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Is it possible to construct the class below using macros?

struct ModelName
{
public:
    typedef std::string type;

    static type get( const GameObject* obj )
    {
        return obj->getAttribute< type >( MODEL_NAME );
    }
};

In other words, I would like to generate the above code at compile time given the three parameters: ModelName, MODEL_NAME, and std::string. Is that possible?

EDIT: After typing it out, I realized I can achieve what I want using templates. For some reason I thought it wouldn't work. Thanks!

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7  
Are you sure you don't want to use a template? – Vaughn Cato Jan 3 '13 at 22:48
4  
If enough peple told you, would you use a template? – jrok Jan 3 '13 at 22:49
3  
I think no-one has mentioned the obvious solution yet: use a template. – Griwes Jan 3 '13 at 22:50
3  
If I randomly add the word template to my first comment, will it get upvoted? – chris Jan 3 '13 at 22:52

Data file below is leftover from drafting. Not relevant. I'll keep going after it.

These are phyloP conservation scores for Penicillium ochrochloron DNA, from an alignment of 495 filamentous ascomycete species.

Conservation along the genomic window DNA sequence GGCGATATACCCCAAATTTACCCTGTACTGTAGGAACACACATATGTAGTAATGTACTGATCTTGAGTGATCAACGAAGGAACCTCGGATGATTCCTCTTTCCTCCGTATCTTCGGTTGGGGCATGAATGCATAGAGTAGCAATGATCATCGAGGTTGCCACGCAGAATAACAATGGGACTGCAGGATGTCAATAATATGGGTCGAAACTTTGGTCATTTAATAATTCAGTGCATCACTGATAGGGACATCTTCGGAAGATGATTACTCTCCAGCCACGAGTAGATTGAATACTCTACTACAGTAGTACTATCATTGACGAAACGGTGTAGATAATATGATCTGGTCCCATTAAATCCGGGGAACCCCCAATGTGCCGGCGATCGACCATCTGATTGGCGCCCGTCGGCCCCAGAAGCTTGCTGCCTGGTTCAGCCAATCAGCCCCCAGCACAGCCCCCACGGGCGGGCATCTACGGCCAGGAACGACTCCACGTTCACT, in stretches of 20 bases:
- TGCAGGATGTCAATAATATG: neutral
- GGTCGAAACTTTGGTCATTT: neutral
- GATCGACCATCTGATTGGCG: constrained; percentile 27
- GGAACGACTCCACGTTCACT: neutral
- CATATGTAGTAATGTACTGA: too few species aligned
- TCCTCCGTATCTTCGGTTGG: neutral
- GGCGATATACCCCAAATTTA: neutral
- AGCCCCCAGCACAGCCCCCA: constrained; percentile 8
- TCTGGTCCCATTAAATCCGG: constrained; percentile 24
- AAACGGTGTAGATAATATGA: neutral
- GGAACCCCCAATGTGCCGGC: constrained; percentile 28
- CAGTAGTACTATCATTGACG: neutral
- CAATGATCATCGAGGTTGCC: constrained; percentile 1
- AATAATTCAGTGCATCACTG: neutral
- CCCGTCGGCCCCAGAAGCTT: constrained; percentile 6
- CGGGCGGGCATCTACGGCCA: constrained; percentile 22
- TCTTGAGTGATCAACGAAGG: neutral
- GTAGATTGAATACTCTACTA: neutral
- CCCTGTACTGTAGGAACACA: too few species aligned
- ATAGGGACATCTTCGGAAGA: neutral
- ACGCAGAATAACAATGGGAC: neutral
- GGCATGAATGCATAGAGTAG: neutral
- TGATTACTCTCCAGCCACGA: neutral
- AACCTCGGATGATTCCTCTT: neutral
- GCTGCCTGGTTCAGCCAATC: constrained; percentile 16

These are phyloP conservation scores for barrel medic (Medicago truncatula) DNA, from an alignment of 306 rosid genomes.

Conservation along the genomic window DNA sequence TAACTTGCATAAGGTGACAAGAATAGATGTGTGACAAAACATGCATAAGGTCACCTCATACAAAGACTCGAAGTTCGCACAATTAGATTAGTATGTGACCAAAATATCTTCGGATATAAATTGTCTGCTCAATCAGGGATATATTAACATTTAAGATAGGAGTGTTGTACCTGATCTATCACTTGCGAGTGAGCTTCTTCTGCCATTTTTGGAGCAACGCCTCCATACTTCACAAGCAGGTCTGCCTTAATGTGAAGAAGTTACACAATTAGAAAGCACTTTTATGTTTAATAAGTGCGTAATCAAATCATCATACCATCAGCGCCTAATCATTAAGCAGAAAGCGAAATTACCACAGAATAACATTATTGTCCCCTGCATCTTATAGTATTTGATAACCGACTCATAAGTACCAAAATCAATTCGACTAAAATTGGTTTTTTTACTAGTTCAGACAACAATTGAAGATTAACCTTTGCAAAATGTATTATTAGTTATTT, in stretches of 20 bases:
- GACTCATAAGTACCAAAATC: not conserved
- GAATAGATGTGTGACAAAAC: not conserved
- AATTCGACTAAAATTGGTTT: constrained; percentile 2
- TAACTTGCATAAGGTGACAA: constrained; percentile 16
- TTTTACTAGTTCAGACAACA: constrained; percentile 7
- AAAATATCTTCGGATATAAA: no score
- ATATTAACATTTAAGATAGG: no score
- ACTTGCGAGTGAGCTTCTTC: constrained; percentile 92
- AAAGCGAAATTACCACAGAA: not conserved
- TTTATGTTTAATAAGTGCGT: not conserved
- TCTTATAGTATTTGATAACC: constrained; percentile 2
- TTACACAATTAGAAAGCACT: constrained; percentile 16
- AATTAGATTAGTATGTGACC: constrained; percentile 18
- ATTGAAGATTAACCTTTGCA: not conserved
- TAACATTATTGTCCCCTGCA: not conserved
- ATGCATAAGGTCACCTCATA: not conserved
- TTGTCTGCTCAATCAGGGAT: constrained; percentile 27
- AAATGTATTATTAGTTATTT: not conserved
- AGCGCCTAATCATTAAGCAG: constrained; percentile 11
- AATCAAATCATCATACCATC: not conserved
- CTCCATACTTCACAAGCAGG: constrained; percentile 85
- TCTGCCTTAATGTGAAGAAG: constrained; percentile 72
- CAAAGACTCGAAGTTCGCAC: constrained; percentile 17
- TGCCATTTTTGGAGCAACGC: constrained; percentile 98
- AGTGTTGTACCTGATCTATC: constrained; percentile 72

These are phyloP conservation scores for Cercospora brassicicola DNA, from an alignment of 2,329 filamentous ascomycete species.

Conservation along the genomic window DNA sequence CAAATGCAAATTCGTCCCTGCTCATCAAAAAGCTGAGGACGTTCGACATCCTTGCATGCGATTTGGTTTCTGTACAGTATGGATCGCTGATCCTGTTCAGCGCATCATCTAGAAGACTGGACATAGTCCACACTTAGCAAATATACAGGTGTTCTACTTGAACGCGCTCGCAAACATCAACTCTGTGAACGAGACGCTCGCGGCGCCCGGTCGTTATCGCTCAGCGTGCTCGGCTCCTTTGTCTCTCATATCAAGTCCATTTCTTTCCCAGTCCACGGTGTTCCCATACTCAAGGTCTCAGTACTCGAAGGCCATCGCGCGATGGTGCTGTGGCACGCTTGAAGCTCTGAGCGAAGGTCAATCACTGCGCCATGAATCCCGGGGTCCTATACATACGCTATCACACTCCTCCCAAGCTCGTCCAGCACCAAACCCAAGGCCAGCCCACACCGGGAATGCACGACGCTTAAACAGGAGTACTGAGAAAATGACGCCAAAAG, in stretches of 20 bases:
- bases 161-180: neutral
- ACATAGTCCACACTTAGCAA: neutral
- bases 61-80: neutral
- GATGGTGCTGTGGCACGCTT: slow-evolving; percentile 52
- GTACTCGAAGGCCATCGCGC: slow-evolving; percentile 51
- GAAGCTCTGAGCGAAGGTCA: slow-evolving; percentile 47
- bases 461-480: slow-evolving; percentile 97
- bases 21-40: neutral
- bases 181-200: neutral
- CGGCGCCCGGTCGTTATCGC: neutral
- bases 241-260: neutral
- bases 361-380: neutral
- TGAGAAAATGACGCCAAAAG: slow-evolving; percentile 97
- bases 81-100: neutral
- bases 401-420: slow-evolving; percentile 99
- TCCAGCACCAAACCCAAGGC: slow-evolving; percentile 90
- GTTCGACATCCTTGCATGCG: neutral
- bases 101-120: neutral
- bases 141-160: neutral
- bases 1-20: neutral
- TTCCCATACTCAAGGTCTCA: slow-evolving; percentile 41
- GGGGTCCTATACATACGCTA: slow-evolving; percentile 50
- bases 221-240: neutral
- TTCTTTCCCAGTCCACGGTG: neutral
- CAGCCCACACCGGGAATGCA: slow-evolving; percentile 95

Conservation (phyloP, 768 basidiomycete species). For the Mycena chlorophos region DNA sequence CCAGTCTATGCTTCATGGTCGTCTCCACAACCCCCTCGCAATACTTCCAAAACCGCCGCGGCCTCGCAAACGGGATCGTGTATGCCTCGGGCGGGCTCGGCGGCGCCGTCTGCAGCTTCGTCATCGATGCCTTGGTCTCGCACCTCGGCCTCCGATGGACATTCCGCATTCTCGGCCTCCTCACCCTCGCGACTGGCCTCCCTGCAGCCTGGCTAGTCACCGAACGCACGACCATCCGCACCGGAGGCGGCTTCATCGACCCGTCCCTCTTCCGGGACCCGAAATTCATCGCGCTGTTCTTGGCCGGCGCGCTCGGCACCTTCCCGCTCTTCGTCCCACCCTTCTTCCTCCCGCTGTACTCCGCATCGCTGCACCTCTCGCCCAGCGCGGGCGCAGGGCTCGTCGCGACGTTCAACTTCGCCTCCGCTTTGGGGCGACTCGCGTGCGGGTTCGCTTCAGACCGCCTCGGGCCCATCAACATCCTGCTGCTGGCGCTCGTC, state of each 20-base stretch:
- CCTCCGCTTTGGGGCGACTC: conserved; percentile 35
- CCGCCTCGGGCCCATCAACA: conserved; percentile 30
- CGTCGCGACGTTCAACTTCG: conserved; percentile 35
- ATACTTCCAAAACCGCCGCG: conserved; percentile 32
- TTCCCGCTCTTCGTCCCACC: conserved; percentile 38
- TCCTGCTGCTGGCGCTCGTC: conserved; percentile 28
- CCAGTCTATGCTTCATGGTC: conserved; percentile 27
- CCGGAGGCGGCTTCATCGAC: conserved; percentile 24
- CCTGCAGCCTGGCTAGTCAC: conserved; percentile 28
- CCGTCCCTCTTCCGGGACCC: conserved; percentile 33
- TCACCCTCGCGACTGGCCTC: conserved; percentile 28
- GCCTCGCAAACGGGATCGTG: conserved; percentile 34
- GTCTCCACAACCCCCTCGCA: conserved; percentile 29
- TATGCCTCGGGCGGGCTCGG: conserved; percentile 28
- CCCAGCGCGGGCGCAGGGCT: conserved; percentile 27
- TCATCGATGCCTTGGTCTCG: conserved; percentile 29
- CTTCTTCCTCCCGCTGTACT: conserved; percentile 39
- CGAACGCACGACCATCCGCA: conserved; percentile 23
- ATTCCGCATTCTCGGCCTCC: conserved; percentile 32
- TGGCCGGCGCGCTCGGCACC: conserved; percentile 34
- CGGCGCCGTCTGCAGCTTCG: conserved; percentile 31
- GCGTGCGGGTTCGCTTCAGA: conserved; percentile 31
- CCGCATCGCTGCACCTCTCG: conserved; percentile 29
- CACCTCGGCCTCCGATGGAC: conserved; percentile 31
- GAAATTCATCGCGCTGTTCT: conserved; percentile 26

3  
A little side note: No macros are there at compile time. – user1621465 Jan 3 '13 at 22:59

Sure:

#define DEFINE_ATTRIBUTE(classname, attributeName, attributeType)   \
        struct classname                                            \
        {                                                           \
            typedef attributeType type;                             \
                                                                    \
            static type get(const GameObject* const obj)            \
            {                                                       \
                return obj->getAttribute<type>(attributeName);      \
            }                                                       \
        }

(The missing semicolon is normal; it forces/allows the use of a semicolon after the macro.)

You may consider redesigning this as a template, if possible.

share|improve this answer
    
If we have to use a macro, especially a multi-line macro, it may be better to wrap it inside a do { ... } while( 0 ) construct. – Arun Jan 3 '13 at 23:27
2  
@ArunSaha: That just flat out doesn't make sense here. Unless your goal is to define each of these in its own scope, within a function, never to be seen again. – GManNickG Jan 3 '13 at 23:30

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